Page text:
We have put together a plan that demonstrates use of CloudFox for basic reconnaissance and enumeration. CloudFox is a command line tool that contains a collection of enumeration commands that offensive security professionals can use to explore unfamiliar cloud environments and discover attack paths in AWS infrastructure. We won’t be providing ATT&CK tagging as this campaign is not indicative of real threat actor behavior, and as such detection engineering isn’t warranted. Before running this campaign, please ensure you are on a system with an AWS IAM role configured or under an account with AWS credentials configured or you will receive error messages/failed steps.
In our plan, CloudFox will be downloaded to the directory specified in ‘WORKING_DIR’. By default, CloudFox creates a profile directory (.cloudfox) in the home directory of the user who runs it which contains the logs. This is one of the many reasons we note that cloudfox is not a tool a typical threat actor would run.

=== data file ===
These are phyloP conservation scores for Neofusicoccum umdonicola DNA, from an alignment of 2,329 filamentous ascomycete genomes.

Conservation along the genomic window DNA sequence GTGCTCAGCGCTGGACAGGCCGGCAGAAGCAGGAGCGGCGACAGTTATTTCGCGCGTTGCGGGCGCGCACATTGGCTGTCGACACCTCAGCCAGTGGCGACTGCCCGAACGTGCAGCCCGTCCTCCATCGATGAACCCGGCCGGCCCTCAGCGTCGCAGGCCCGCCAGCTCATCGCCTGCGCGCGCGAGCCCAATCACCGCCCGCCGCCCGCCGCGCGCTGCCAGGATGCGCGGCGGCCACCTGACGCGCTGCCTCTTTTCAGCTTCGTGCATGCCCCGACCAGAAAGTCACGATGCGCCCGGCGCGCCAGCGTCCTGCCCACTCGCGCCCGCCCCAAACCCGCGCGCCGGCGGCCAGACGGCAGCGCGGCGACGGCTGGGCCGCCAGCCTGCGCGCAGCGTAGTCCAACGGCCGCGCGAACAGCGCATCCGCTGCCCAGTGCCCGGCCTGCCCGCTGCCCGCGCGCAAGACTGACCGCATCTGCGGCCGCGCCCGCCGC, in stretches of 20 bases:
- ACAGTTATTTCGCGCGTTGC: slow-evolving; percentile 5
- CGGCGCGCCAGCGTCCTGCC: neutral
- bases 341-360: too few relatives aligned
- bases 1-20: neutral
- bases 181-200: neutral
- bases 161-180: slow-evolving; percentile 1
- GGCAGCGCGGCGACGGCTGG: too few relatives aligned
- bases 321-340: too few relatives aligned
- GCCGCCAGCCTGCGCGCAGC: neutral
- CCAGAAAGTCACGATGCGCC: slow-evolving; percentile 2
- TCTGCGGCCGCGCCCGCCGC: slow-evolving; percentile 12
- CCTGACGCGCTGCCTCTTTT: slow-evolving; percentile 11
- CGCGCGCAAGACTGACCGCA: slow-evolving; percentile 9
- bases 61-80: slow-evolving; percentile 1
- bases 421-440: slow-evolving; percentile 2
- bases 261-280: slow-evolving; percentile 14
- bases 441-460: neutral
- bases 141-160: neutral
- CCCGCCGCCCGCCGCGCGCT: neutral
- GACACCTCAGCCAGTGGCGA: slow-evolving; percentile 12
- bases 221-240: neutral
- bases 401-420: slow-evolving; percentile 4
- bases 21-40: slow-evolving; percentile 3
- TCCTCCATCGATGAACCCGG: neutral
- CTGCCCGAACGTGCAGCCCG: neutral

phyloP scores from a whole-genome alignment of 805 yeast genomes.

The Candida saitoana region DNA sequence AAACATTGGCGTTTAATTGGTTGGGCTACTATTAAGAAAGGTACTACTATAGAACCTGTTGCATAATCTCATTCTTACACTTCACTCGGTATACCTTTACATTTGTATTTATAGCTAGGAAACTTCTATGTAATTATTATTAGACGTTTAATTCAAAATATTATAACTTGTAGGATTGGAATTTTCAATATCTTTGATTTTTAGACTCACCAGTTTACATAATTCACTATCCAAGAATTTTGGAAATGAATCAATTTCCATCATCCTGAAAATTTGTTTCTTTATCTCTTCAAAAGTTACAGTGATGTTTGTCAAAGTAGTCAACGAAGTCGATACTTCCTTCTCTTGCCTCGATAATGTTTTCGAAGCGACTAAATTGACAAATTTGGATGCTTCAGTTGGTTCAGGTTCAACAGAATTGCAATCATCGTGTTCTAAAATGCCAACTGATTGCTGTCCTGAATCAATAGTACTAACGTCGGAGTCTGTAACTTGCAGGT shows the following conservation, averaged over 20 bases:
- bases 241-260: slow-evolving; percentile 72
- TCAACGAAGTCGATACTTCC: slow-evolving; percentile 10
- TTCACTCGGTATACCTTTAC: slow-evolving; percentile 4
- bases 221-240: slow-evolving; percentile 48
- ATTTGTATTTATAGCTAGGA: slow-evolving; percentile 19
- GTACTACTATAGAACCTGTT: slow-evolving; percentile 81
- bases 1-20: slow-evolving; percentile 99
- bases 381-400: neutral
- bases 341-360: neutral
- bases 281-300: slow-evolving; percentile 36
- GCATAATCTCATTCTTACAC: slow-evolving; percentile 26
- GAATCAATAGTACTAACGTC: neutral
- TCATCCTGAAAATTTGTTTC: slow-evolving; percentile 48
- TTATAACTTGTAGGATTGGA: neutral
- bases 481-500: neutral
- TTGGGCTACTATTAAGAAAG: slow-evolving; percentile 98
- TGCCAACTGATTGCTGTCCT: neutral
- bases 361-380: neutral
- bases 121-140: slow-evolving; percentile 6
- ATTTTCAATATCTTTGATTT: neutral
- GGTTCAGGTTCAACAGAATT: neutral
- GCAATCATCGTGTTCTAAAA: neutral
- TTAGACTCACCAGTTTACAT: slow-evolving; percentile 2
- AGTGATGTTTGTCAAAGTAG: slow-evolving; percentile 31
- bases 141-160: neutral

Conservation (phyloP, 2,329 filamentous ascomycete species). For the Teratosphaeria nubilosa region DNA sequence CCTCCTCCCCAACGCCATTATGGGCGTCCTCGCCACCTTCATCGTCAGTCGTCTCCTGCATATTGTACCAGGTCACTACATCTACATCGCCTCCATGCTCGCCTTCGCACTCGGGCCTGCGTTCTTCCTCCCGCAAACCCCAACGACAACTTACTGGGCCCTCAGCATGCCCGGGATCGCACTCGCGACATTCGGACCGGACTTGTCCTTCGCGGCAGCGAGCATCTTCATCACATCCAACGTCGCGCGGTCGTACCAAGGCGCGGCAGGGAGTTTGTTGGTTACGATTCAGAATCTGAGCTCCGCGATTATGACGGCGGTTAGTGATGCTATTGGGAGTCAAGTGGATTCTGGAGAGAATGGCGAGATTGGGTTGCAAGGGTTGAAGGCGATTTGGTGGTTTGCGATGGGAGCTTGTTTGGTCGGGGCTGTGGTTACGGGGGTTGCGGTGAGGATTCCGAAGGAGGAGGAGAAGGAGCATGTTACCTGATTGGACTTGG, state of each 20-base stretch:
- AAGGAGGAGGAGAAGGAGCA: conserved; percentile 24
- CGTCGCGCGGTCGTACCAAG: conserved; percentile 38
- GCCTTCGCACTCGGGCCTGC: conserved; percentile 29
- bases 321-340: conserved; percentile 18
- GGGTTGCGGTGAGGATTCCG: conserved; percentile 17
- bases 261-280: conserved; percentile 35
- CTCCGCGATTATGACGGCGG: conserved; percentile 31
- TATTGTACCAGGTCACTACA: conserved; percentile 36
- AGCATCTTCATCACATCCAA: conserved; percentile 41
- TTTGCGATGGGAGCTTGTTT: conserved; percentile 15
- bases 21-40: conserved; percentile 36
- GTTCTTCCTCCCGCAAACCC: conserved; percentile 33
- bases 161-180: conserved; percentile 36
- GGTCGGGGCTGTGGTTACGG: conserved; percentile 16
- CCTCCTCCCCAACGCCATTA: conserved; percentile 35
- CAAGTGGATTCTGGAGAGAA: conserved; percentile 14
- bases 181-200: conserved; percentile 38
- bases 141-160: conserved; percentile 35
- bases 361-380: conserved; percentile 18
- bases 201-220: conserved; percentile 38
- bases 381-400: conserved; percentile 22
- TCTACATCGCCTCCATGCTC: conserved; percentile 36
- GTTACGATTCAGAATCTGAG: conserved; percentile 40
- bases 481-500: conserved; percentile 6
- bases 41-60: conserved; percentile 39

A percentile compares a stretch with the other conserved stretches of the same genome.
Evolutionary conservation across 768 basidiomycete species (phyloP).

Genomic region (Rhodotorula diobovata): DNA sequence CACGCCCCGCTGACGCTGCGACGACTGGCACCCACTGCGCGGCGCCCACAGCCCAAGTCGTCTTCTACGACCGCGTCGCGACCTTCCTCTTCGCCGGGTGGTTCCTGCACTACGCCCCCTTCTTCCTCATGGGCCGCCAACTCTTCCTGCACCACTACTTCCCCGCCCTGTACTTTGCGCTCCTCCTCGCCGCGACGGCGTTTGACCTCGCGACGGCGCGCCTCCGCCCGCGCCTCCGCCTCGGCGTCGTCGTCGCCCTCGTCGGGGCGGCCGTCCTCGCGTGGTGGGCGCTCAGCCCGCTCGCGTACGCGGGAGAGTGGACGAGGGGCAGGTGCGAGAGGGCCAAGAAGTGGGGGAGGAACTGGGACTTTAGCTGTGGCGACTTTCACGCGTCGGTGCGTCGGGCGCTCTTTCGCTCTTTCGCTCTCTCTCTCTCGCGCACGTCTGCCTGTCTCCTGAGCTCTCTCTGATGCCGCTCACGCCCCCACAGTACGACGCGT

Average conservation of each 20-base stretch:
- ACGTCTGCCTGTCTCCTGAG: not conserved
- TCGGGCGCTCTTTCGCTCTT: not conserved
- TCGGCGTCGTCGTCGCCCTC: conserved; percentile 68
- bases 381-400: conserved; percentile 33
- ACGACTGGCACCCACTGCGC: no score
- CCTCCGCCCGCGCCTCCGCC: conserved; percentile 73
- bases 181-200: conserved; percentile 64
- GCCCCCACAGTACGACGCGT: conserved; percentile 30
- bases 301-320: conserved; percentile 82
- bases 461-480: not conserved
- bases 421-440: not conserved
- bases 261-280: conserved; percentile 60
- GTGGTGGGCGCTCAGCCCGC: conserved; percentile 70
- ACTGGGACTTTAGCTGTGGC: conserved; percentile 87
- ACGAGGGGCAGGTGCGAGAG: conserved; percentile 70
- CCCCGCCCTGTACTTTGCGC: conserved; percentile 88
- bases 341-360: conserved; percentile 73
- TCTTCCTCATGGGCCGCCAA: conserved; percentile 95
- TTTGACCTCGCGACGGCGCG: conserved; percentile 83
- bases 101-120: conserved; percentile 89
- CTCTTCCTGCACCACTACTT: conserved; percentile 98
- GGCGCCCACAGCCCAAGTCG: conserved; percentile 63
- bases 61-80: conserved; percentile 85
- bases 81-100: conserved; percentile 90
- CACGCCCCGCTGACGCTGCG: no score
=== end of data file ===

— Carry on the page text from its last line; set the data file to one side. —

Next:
The version of cloudfox used in this emulation has been modified to run more seamlessly for our customers (modified source available here). Our custom build of cloudfox is built from source tagged as 1.9.0, but predates an official 1.9.0 release. Unlike the typical cloudfox, it does not create a ~/.cloudfox directory for logs. Instead, we write a cloudfox-logs directory to the current working directory (in our emulation this will be the “WORKING_DIR” variable.